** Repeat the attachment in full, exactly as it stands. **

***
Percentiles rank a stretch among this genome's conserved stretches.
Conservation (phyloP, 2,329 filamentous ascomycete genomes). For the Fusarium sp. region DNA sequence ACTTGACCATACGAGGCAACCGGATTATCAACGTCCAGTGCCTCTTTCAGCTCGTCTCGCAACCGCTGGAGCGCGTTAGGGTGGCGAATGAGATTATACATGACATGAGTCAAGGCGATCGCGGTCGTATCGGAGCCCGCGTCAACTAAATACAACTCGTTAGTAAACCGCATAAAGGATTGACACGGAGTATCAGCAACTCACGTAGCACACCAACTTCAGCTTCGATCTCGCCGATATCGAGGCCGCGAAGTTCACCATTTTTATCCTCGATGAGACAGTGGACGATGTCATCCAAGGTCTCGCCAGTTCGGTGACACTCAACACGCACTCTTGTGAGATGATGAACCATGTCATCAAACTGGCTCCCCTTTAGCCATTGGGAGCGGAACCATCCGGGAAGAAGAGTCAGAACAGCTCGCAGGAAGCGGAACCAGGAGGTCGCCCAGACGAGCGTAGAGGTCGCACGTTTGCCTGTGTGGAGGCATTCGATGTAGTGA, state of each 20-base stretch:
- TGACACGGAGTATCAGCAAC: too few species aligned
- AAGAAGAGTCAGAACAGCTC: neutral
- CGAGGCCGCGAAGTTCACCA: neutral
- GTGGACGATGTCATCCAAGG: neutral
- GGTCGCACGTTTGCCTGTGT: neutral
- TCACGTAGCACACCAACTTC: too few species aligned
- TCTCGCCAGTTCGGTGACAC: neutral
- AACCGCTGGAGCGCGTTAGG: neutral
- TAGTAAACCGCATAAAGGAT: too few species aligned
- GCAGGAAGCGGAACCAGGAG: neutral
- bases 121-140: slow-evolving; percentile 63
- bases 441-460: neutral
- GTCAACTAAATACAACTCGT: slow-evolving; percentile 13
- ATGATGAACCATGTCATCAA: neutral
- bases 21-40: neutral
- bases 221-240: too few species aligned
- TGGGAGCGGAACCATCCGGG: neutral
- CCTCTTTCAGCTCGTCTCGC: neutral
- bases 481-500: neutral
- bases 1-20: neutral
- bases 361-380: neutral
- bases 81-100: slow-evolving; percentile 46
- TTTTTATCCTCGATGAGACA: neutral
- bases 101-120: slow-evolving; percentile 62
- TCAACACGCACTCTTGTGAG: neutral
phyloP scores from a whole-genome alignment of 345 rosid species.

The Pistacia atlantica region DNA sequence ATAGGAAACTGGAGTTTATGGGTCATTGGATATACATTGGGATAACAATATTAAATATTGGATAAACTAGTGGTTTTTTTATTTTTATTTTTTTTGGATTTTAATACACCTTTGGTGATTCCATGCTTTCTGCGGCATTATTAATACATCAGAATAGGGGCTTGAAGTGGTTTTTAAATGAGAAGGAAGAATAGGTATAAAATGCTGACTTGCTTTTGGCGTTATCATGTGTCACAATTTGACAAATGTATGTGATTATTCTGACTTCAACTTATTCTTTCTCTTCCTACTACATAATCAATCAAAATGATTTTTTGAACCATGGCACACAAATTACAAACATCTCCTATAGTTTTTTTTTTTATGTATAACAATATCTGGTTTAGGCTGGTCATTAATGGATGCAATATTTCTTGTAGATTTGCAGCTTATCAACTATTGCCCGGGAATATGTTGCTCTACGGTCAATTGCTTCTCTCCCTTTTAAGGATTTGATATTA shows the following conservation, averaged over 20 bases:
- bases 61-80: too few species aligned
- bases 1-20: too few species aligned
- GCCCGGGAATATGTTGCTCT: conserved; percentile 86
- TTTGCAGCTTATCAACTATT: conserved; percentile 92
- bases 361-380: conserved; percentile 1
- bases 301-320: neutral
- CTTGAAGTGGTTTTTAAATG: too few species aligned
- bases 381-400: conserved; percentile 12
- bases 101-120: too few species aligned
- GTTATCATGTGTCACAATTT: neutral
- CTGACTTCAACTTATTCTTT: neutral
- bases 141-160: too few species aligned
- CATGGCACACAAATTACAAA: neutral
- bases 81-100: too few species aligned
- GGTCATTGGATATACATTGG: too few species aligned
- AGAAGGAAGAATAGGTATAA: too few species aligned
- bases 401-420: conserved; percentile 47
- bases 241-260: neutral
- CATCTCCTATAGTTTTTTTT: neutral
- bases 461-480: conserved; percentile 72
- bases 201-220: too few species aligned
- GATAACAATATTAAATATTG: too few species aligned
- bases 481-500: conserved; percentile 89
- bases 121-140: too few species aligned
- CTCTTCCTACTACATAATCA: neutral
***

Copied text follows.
Percentiles rank a stretch among this genome's conserved stretches.
Conservation (phyloP, 2,329 filamentous ascomycete genomes). For the Fusarium sp. region DNA sequence ACTTGACCATACGAGGCAACCGGATTATCAACGTCCAGTGCCTCTTTCAGCTCGTCTCGCAACCGCTGGAGCGCGTTAGGGTGGCGAATGAGATTATACATGACATGAGTCAAGGCGATCGCGGTCGTATCGGAGCCCGCGTCAACTAAATACAACTCGTTAGTAAACCGCATAAAGGATTGACACGGAGTATCAGCAACTCACGTAGCACACCAACTTCAGCTTCGATCTCGCCGATATCGAGGCCGCGAAGTTCACCATTTTTATCCTCGATGAGACAGTGGACGATGTCATCCAAGGTCTCGCCAGTTCGGTGACACTCAACACGCACTCTTGTGAGATGATGAACCATGTCATCAAACTGGCTCCCCTTTAGCCATTGGGAGCGGAACCATCCGGGAAGAAGAGTCAGAACAGCTCGCAGGAAGCGGAACCAGGAGGTCGCCCAGACGAGCGTAGAGGTCGCACGTTTGCCTGTGTGGAGGCATTCGATGTAGTGA, state of each 20-base stretch:
- TGACACGGAGTATCAGCAAC: too few species aligned
- AAGAAGAGTCAGAACAGCTC: neutral
- CGAGGCCGCGAAGTTCACCA: neutral
- GTGGACGATGTCATCCAAGG: neutral
- GGTCGCACGTTTGCCTGTGT: neutral
- TCACGTAGCACACCAACTTC: too few species aligned
- TCTCGCCAGTTCGGTGACAC: neutral
- AACCGCTGGAGCGCGTTAGG: neutral
- TAGTAAACCGCATAAAGGAT: too few species aligned
- GCAGGAAGCGGAACCAGGAG: neutral
- bases 121-140: slow-evolving; percentile 63
- bases 441-460: neutral
- GTCAACTAAATACAACTCGT: slow-evolving; percentile 13
- ATGATGAACCATGTCATCAA: neutral
- bases 21-40: neutral
- bases 221-240: too few species aligned
- TGGGAGCGGAACCATCCGGG: neutral
- CCTCTTTCAGCTCGTCTCGC: neutral
- bases 481-500: neutral
- bases 1-20: neutral
- bases 361-380: neutral
- bases 81-100: slow-evolving; percentile 46
- TTTTTATCCTCGATGAGACA: neutral
- bases 101-120: slow-evolving; percentile 62
- TCAACACGCACTCTTGTGAG: neutral
phyloP scores from a whole-genome alignment of 345 rosid species.

The Pistacia atlantica region DNA sequence ATAGGAAACTGGAGTTTATGGGTCATTGGATATACATTGGGATAACAATATTAAATATTGGATAAACTAGTGGTTTTTTTATTTTTATTTTTTTTGGATTTTAATACACCTTTGGTGATTCCATGCTTTCTGCGGCATTATTAATACATCAGAATAGGGGCTTGAAGTGGTTTTTAAATGAGAAGGAAGAATAGGTATAAAATGCTGACTTGCTTTTGGCGTTATCATGTGTCACAATTTGACAAATGTATGTGATTATTCTGACTTCAACTTATTCTTTCTCTTCCTACTACATAATCAATCAAAATGATTTTTTGAACCATGGCACACAAATTACAAACATCTCCTATAGTTTTTTTTTTTATGTATAACAATATCTGGTTTAGGCTGGTCATTAATGGATGCAATATTTCTTGTAGATTTGCAGCTTATCAACTATTGCCCGGGAATATGTTGCTCTACGGTCAATTGCTTCTCTCCCTTTTAAGGATTTGATATTA shows the following conservation, averaged over 20 bases:
- bases 61-80: too few species aligned
- bases 1-20: too few species aligned
- GCCCGGGAATATGTTGCTCT: conserved; percentile 86
- TTTGCAGCTTATCAACTATT: conserved; percentile 92
- bases 361-380: conserved; percentile 1
- bases 301-320: neutral
- CTTGAAGTGGTTTTTAAATG: too few species aligned
- bases 381-400: conserved; percentile 12
- bases 101-120: too few species aligned
- GTTATCATGTGTCACAATTT: neutral
- CTGACTTCAACTTATTCTTT: neutral
- bases 141-160: too few species aligned
- CATGGCACACAAATTACAAA: neutral
- bases 81-100: too few species aligned
- GGTCATTGGATATACATTGG: too few species aligned
- AGAAGGAAGAATAGGTATAA: too few species aligned
- bases 401-420: conserved; percentile 47
- bases 241-260: neutral
- CATCTCCTATAGTTTTTTTT: neutral
- bases 461-480: conserved; percentile 72
- bases 201-220: too few species aligned
- GATAACAATATTAAATATTG: too few species aligned
- bases 481-500: conserved; percentile 89
- bases 121-140: too few species aligned
- CTCTTCCTACTACATAATCA: neutral